CNN‘s recent retraction of its “Valley of Death” story might suggest that American journalism maintains high standards for military or intelligence-related reporting–and sets the record straight when those standards aren’t met.
In July, CNN (and corporate sibling Time) retracted reports that U.S. special forces operating illegally in Laos in 1970 had used nerve gas as part of “Operation Tailwind,” which targeted American defectors.
Based on months of research and interviews conducted primarily by CNN producer April Oliver, along with senior producer Jack Smith (with correspondent Peter Arnett used mainly for star power and “marketing purposes”), the reports contained on-air, on-the-record comments from several Tailwind participants to the effect that sarin nerve gas was used and that U.S. defectors were killed (CNN Newsstand, 6/7/98, 6/14/98; see also CNN Talkback Live, 6/8/98). But CNN’s presentation of the evidence was marred by overreaching–with inadequate time given to Tailwind veterans and experts who disputed the conclusion that sarin had been used.
Producers Oliver and Smith have defended their work by pointing out that their report needed a full hour for a complete, nuanced presentation (CNN higher-ups refused, according to Oliver, saying the network was “not in the business of doing documentaries anymore”), that even their 18-minute report did include doubters and that it was top CNN executives in the final edit who deleted a comment by a Tailwind pilot that tear gas, not nerve gas, had been deployed.
Soon after the report aired, CNN management began retreating in the face of immense pressure–first from the military establishment, including Henry Kissinger, Colin Powell and former CIA chief Richard Helms, and then from a media establishment more inclined to rally around the military than to explore the U.S. government’s secret war in Laos. With CNN producers muzzled by management for several weeks, the media “debate” overlooked evidence from journalists and Vietnam veterans that U.S. defectors were indeed targeted during the Vietnam War. Even the comment made by former Defense Secretary Melvin Laird (Associated Press, 6/9/98) that the U.S. had sent nerve gas to Vietnam in 1967 was quickly forgotten.
According to Oliver, CNN president Rick Kaplan told a group of producers that the barrage of criticism was “not a journalistic problem, this is a PR problem.” (April Oliver, Washington Post op-ed, 7/12/98) Whatever the problem, CNN solved it by hiring attorney Floyd Abrams to conduct an investigation (along with CNN senior vice president and general counsel David Kohler), and then retracting the Tailwind story and firing Oliver and Smith. (The more bankable Arnett was spared after he insisted that he had merely lent his name and face to stories he took no responsibility for.)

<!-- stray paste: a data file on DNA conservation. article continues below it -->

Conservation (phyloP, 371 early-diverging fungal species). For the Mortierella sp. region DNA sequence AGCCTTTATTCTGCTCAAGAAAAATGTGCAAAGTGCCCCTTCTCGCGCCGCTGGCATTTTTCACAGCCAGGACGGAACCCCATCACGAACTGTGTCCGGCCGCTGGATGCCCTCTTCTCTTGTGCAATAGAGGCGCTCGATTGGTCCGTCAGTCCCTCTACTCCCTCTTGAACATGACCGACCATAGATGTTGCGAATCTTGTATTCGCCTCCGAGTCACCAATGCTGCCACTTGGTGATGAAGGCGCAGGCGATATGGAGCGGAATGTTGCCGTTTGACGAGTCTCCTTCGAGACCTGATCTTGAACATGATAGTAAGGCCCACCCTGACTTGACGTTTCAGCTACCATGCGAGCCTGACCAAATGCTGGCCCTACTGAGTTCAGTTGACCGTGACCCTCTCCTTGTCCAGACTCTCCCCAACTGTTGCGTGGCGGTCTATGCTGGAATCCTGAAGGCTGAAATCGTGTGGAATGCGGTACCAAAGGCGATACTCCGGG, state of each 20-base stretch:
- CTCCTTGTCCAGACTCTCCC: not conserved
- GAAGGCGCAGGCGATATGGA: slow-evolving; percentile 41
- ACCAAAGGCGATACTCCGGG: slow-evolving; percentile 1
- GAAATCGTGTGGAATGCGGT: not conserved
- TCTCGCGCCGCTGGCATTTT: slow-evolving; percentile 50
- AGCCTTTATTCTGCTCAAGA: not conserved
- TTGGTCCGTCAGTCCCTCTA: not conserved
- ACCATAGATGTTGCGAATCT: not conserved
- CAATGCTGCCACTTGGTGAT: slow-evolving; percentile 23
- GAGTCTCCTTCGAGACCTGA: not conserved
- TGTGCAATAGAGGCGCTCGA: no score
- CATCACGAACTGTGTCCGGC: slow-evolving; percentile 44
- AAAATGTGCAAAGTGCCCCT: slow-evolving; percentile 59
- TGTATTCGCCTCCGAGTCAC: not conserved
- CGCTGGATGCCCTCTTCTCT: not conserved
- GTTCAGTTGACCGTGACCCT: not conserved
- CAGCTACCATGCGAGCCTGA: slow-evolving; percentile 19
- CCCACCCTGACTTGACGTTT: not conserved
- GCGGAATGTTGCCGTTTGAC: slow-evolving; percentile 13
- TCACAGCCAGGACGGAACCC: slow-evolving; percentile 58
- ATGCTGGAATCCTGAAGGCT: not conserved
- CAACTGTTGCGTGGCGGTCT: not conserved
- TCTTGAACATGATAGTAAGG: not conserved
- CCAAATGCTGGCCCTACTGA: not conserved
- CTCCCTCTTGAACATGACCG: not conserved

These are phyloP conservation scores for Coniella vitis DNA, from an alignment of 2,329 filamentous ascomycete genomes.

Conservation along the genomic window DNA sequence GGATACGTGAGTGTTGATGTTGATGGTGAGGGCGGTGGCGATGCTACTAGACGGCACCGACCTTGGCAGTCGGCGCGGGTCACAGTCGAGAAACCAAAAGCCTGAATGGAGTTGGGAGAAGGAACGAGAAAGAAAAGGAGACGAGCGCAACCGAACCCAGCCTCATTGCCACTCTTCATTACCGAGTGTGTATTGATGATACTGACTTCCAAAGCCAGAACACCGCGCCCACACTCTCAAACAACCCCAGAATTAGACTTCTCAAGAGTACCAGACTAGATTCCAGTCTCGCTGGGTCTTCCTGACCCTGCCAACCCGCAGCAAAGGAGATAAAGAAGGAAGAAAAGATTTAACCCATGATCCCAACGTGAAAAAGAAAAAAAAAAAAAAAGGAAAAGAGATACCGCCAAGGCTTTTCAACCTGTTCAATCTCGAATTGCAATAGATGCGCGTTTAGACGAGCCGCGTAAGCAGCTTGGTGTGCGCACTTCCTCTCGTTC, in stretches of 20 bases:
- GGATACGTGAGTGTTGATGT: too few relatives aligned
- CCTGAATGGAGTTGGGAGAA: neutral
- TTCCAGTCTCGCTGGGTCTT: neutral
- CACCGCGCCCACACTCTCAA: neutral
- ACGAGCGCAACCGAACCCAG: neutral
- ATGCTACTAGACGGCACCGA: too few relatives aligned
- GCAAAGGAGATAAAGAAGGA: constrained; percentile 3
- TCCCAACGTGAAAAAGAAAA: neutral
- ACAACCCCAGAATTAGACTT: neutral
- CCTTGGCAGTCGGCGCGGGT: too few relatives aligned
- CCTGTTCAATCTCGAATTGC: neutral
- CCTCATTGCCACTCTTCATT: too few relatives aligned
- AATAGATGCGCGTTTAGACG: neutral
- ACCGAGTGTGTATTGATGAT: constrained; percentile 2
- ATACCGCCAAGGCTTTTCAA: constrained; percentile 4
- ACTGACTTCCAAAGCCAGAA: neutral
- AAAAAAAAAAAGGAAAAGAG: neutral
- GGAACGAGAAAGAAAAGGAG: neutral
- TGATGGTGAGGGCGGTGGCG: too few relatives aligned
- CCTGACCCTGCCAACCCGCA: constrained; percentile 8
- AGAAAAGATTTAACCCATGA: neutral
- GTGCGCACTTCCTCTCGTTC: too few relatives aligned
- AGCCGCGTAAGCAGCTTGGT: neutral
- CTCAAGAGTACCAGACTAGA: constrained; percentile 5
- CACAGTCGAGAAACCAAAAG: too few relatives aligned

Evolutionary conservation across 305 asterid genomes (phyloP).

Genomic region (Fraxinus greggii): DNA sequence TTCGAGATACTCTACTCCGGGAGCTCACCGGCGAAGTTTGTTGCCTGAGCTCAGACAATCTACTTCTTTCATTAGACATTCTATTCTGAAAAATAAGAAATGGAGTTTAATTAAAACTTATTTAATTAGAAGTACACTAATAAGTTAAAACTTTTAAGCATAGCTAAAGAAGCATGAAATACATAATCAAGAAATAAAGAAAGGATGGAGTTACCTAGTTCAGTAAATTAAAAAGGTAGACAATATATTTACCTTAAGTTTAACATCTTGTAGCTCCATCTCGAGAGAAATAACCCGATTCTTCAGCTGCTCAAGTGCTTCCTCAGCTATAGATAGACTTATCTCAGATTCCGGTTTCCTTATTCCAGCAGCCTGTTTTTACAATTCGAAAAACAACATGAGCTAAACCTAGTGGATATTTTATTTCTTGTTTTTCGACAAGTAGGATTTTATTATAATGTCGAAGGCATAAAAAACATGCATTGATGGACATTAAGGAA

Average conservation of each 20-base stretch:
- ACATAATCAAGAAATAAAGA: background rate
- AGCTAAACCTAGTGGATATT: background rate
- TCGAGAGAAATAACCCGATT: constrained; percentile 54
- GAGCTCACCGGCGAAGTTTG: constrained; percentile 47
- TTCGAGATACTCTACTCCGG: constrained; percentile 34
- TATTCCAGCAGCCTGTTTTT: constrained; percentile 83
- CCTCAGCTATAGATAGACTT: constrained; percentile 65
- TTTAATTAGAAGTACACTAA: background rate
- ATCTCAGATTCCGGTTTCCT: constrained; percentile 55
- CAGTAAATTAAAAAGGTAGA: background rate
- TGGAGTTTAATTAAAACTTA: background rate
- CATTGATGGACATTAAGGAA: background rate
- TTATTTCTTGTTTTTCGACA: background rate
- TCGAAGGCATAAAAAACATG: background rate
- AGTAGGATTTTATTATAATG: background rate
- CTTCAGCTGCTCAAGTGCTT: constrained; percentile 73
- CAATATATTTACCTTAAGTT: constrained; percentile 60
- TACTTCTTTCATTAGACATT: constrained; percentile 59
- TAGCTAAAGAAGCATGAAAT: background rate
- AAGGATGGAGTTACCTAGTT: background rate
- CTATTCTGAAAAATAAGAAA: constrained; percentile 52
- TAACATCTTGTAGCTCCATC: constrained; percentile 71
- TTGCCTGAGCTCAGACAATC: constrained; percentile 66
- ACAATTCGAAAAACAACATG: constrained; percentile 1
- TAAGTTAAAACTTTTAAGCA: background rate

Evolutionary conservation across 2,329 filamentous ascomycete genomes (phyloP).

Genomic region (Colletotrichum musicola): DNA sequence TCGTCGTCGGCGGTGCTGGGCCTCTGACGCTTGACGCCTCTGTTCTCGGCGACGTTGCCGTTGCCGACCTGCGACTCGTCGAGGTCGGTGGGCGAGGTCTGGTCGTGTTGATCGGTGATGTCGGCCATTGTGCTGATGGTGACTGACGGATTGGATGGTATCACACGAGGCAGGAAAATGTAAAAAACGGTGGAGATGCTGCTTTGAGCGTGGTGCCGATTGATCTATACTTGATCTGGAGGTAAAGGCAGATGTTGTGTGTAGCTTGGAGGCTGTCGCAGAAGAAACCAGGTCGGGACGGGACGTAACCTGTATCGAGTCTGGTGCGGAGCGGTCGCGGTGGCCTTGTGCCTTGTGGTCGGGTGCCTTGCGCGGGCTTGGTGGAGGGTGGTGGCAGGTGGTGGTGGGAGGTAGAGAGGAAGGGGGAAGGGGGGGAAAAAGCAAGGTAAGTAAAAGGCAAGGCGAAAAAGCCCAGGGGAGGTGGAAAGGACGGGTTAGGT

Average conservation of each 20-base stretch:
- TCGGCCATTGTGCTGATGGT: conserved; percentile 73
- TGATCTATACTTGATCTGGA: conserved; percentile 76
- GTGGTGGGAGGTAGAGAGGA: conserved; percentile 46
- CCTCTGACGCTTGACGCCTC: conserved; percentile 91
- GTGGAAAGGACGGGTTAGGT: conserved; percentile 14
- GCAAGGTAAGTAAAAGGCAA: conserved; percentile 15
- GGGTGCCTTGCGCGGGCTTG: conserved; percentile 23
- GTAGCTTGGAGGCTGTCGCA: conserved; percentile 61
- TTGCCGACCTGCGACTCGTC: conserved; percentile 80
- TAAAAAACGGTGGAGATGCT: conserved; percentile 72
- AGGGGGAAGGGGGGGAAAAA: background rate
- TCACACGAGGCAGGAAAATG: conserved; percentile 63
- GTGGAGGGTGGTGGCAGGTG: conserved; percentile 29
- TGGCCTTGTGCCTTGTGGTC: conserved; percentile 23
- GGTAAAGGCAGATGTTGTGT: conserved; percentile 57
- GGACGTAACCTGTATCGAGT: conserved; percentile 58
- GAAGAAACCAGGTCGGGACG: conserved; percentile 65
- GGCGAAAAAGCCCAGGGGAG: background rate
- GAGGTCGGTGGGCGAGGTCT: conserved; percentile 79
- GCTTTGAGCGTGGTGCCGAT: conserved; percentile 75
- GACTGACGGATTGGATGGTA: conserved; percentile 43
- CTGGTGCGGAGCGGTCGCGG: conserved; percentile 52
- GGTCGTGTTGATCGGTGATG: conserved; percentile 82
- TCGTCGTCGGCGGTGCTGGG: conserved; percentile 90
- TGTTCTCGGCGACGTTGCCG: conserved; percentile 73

It would be a big mistake, of course, to assume that major media routinely retract problematic stories. CNN and other national outlets circulated pro-Pentagon hoaxes during the Gulf War, such as the bogus stories claiming major successes for the Patriot missile, but it’s hard to find a prominent retraction.
Where are the retractions of another story that alleged the use of chemical weapons in Southeast Asia–the many mainstream news reports claiming that the Vietnamese and Soviets were using toxins known as “yellow rain,” which scientists later determined was actually bee feces?
In the ’80s, several news outlets pushed the canard that Soviet/Bulgarian agents were behind the 1981 shooting of the Pope. Why didn’t these outlets–including the New York Times, which employed conspiracy peddler Claire Sterling to do front-page reports–retract this story when the evidence evaporated?
If no one in the corridors of U.S. power raises a squawk, then there’s rarely sufficient pressure for a correction, much less a retraction. On the contrary, U.S. officials are appreciative of a story–however untrue–if it moves their agendas forward.
Here’s a momentous example: On August 5, 1964, American news media reported that North Vietnamese forces–for the second time in three days–had launched unprovoked attacks on U.S. ships in the Tonkin Gulf. But the attack by North Vietnam on August 2 wasn’t “unprovoked.” And the “second attack” never occurred.
Across the United States, front pages presented fabrications as facts. The New York Times (8/5/64) proclaimed that the U.S. government was retaliating “after renewed attacks against American destroyers in the Gulf of Tonkin.” The Washington Post‘s headline (8/5/64) typified the national spin: “American Planes Hit North Vietnam After Second Attack on Our Destroyers; Move Taken to Halt New Aggression.”
Two days later, the Gulf of Tonkin Resolution–the closest thing there ever was to a declaration of war against North Vietnam–gained nearly unanimous approval from Congress.
We asked a number of Washington Post staffers whether the newspaper ever retracted its Tonkin Gulf reporting. “I can assure you that there was never any retraction,” said Murrey Marder, a reporter who wrote much of the Post‘s coverage of the August 1964 Tonkin events.
Marder remembers noting that the U.S.-backed South Vietnamese navy had been shelling North Vietnamese coastal islands just prior to the reported “unprovoked” attacks by North Vietnam on U.S. ships in the Tonkin Gulf. But the Pentagon’s propaganda machinery was in high gear: “Before I could do anything as a reporter, the Washington Post had endorsed the Gulf of Tonkin Resolution.”
The former Post reporter commented: “If the American press had been doing its job and the Congress had been doing its job, we would never have been involved in the Vietnam War.”
As for the reporting on events in the Gulf of Tonkin, Marder said, “If you were making a retraction, you’d have to make a retraction of virtually everyone’s entire coverage of the Vietnam War.”
Now that’s a retraction we’d like to see.